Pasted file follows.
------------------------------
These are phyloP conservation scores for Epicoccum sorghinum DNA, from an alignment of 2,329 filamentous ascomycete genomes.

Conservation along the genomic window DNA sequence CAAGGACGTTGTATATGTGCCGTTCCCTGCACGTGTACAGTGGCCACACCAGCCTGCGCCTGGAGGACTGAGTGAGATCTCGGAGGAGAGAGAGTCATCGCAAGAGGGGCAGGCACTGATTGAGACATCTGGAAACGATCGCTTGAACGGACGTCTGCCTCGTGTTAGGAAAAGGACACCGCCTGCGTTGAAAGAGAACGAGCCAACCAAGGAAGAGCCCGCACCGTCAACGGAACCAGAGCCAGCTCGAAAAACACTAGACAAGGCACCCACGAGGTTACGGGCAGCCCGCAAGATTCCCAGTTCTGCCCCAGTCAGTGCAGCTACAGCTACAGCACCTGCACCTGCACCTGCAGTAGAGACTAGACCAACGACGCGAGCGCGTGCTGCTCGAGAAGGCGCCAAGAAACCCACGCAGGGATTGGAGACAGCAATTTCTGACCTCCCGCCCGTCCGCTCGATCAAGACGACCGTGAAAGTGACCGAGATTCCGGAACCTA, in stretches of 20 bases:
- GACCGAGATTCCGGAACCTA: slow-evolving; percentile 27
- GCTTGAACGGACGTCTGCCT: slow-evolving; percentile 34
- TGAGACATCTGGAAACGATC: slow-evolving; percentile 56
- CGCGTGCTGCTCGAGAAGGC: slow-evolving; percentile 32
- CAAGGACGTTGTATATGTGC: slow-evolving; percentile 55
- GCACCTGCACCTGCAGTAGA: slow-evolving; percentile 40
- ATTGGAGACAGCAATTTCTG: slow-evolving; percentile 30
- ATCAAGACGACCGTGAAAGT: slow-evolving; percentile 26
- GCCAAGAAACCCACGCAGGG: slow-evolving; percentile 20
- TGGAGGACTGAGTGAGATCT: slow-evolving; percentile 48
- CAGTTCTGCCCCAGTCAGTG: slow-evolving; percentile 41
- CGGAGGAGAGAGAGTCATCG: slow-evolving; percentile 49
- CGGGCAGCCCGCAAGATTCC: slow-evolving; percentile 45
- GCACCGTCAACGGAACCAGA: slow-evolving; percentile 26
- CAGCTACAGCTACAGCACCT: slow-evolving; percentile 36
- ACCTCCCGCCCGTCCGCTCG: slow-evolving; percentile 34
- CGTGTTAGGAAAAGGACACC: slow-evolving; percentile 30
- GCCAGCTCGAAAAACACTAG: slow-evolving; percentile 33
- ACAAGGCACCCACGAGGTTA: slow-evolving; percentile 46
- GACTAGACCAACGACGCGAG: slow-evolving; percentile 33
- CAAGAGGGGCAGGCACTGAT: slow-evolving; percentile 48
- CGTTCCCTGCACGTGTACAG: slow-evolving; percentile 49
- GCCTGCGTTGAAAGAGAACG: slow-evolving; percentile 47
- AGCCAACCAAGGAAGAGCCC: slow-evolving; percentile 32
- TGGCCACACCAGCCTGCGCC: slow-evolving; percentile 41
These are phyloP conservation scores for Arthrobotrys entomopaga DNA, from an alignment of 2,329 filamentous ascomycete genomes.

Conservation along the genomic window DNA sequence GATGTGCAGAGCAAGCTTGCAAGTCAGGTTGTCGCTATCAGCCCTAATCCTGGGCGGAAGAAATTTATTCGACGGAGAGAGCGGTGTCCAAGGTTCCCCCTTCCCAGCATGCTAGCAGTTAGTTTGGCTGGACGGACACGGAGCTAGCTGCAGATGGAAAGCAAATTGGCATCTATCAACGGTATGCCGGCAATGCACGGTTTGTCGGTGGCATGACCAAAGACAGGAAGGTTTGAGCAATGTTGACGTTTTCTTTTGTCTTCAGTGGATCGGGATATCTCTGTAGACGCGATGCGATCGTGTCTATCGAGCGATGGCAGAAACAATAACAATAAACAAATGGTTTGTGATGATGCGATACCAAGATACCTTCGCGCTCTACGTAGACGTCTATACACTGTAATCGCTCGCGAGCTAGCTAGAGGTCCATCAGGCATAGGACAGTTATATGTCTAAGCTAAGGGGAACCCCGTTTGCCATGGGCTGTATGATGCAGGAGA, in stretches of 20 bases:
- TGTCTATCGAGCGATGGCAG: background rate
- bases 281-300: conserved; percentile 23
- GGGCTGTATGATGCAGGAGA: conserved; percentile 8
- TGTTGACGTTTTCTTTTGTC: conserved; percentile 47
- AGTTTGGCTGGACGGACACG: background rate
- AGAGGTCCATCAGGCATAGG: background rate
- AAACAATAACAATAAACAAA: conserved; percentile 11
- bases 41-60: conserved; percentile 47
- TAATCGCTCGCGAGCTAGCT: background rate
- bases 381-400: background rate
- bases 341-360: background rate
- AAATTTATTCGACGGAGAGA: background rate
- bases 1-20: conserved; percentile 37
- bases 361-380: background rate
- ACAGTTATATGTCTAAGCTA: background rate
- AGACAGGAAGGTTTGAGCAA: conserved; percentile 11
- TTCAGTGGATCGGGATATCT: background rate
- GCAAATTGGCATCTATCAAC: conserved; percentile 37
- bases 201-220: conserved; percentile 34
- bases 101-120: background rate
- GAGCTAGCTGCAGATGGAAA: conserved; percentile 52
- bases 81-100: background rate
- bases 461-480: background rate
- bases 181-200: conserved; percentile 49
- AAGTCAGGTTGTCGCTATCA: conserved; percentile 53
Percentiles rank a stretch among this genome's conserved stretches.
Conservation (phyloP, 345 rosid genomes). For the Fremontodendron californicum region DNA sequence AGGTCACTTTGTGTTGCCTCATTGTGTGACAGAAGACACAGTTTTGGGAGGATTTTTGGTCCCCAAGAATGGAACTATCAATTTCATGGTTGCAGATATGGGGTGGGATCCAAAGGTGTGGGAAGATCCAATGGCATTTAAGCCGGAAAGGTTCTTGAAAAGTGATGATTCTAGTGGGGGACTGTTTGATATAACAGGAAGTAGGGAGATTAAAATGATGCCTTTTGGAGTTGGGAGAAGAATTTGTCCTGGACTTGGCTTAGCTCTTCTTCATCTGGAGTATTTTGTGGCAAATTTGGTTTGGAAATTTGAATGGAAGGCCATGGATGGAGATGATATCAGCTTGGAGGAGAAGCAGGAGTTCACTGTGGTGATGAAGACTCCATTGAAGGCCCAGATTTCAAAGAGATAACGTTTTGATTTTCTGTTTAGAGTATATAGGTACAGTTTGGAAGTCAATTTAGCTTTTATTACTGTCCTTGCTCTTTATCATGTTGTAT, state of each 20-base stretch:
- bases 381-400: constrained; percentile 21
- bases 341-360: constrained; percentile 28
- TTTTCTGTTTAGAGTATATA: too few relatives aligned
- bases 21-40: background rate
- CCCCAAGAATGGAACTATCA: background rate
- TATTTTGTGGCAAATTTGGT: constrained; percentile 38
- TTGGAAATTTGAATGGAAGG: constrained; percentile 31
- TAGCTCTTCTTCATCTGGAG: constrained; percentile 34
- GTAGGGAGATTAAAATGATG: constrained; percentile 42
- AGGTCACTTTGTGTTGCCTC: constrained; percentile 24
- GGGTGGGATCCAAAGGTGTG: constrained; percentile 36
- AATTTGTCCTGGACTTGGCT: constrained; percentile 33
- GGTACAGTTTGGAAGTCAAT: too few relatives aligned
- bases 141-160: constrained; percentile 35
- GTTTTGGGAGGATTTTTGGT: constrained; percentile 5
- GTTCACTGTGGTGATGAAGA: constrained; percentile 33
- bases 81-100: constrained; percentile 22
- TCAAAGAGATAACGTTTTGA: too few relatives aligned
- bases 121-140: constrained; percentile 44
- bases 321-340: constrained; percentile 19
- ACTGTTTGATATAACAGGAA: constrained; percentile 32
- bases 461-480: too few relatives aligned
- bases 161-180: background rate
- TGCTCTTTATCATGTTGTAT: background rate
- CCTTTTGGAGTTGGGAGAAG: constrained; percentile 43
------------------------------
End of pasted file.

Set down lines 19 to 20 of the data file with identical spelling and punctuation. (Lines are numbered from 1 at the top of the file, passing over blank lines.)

- CGTGTTAGGAAAAGGACACC: slow-evolving; percentile 30
- GCCAGCTCGAAAAACACTAG: slow-evolving; percentile 33